7. Honestly, I think you can narrow down your list quite a bit. If you go to any of the solid MA programs - Tufts, NIU, UWM, Brandeis, GSU (in roughly that order?) - you will have a solid shot, provided you perform well, at PGR top 10-20 programs. So, if I were you, I would probably just apply to the terminal MAs and maybe a couple of good but realistic PhD programs, and drop all of the lower-tier ones (BGSU, Washington, ASU, SIU, Kent State, etc.). (Not that those are necessarily bad programs.) This should definitely not be the case at any of the terminal MAs you're considering, especially not with a good sample and compelling personal statement. Your wide reading will definitely help you, but I wouldn't, like, attach your reading list to your application or anything. My advice would be to cite the relevant stuff in your sample, and say something modest but informative in your statement about your independent pursuit of philosophy. I hope this is helpful - please keep in mind that, while I am in a good terminal MA program and thus have some insight into the process (what kinds of people get here, what my profs say, etc.), I have never been on an admissions committee. Good luck!!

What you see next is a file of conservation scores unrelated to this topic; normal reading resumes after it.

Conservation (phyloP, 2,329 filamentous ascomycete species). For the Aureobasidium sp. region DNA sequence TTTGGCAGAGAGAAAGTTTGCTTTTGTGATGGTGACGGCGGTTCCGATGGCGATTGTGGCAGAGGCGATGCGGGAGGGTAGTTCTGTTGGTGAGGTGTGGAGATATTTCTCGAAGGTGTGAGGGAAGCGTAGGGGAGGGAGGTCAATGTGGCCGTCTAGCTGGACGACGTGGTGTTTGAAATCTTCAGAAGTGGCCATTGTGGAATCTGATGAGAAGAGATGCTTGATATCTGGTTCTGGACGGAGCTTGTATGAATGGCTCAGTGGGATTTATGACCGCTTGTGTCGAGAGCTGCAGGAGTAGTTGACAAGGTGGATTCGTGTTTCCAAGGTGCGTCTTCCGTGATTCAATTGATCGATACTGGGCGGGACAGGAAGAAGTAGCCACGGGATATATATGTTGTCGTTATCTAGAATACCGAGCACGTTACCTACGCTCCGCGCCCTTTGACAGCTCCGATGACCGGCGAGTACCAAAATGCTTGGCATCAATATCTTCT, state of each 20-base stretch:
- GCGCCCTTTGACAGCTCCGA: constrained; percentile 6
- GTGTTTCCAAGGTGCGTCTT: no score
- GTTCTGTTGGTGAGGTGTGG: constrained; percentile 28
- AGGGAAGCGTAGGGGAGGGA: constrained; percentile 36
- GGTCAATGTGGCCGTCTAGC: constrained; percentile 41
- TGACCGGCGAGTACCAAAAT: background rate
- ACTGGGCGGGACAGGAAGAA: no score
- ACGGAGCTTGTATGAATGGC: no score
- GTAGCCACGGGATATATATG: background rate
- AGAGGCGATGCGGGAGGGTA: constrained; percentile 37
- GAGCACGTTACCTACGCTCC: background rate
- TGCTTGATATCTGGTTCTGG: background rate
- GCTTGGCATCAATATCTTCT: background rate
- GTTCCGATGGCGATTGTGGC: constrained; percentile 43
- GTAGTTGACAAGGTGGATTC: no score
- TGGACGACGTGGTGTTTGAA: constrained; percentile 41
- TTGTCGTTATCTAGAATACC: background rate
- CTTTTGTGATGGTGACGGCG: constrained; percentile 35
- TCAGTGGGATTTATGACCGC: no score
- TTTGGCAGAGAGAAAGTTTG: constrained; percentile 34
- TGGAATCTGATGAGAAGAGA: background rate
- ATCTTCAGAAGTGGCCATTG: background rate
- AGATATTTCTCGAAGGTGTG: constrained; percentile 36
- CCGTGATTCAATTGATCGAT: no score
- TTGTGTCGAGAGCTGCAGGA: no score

8. Just want to chime in to say that there are people in my (very strong, well-regarded) MA program getting B+/B grades, and it definitely seems to track abilities and work ethic. I mean, who the hell am I to decide who's good and who's not, but just fwiw. I also know that there are a bunch of people from my program who got a B or B+ once and still got into really good PhD programs.